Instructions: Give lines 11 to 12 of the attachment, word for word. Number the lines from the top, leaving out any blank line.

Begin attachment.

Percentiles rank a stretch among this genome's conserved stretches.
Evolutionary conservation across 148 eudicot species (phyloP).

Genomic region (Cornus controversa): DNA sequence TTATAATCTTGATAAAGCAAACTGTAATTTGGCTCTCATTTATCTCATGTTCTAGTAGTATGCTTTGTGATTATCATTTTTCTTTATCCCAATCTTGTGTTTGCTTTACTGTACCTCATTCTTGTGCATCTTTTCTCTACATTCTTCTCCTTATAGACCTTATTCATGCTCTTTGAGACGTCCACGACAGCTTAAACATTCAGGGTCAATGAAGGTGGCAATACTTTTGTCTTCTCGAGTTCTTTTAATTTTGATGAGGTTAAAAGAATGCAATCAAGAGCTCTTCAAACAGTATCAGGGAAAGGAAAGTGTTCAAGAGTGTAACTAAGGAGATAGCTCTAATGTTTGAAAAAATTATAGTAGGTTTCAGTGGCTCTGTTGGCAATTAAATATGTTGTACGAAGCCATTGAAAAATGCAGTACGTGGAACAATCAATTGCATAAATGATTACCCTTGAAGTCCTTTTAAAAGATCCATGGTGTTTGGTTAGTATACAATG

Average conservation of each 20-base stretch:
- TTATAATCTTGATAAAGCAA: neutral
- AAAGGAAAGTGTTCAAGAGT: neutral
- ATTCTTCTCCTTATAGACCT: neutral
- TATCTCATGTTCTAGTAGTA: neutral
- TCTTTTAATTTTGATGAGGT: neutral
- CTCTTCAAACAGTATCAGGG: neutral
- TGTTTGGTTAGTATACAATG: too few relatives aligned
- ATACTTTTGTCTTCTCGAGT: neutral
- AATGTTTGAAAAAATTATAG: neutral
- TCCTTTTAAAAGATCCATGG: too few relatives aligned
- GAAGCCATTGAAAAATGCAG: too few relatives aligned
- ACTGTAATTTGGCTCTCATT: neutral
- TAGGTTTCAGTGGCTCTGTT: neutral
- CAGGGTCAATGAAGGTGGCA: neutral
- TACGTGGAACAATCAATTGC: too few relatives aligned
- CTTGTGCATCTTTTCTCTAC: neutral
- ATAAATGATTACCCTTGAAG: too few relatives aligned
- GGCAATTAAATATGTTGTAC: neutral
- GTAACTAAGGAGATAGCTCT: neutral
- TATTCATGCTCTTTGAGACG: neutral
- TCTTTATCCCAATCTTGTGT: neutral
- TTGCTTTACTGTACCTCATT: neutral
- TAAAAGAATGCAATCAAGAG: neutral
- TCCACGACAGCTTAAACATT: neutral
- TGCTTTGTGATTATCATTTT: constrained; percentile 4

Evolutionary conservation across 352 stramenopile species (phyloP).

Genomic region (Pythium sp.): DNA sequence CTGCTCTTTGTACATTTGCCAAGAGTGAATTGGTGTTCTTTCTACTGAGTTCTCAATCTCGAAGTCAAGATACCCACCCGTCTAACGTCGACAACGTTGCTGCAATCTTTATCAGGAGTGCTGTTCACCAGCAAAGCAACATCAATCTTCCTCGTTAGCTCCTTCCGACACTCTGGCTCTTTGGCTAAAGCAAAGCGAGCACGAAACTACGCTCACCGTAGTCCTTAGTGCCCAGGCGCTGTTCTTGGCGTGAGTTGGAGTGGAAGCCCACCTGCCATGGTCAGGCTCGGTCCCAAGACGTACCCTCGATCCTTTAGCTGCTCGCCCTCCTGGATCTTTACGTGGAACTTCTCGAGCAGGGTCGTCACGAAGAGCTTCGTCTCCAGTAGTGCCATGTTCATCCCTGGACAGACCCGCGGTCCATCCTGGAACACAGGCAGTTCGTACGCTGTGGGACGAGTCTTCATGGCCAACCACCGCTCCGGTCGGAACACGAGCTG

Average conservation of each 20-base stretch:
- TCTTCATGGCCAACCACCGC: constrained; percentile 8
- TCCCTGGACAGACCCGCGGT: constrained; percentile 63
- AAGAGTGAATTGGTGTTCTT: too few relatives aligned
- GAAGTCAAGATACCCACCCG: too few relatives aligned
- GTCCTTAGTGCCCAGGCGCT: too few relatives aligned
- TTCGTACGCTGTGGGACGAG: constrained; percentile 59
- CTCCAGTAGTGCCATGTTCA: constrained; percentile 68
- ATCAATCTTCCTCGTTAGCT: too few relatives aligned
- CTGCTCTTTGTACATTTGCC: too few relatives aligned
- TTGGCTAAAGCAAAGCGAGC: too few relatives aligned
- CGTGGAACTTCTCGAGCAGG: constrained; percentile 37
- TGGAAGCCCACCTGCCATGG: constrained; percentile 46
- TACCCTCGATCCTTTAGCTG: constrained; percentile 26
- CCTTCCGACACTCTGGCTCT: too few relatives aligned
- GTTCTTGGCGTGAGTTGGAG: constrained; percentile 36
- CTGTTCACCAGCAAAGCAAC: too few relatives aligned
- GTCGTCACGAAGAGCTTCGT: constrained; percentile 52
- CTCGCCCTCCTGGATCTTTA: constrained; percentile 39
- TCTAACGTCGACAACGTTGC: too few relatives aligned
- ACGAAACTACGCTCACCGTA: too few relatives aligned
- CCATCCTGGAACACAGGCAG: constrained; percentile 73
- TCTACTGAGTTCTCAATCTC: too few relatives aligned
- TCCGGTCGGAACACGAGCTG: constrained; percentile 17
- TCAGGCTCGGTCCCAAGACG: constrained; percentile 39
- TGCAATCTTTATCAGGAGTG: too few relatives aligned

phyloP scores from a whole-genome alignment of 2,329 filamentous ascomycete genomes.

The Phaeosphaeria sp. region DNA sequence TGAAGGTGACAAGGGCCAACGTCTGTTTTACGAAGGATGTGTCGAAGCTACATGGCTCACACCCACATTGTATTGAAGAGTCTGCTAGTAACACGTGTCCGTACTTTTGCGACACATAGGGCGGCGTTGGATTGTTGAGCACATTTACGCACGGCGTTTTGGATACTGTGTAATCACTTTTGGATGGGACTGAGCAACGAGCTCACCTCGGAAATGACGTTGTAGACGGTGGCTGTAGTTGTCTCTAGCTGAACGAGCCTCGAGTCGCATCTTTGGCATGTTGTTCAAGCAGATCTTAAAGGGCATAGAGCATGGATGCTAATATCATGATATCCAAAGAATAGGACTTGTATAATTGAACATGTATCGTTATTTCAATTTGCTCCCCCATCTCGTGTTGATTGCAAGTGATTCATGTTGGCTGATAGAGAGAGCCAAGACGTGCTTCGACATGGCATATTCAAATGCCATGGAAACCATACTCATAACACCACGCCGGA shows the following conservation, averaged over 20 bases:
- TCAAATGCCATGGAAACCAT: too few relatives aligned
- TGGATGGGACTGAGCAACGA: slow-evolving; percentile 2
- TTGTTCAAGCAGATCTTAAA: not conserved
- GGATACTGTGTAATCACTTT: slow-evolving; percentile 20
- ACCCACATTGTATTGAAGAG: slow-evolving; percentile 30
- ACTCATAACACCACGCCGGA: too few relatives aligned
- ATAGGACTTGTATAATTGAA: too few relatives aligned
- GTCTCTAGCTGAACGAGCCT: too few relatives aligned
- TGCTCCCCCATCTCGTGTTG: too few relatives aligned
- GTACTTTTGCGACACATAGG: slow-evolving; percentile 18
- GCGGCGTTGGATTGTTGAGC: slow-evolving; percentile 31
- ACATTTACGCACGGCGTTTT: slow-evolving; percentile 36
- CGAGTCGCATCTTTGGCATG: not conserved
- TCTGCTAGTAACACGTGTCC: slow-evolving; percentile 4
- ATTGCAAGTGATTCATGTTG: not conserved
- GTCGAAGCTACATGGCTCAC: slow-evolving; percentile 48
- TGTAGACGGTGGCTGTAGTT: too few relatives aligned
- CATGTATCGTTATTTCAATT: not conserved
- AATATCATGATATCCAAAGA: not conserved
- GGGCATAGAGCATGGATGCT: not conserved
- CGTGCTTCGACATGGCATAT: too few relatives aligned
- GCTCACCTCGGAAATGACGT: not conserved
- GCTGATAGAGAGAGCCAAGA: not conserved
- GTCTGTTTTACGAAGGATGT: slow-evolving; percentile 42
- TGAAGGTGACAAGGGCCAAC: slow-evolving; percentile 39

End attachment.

- TGTTTGGTTAGTATACAATG: too few relatives aligned
- ATACTTTTGTCTTCTCGAGT: neutral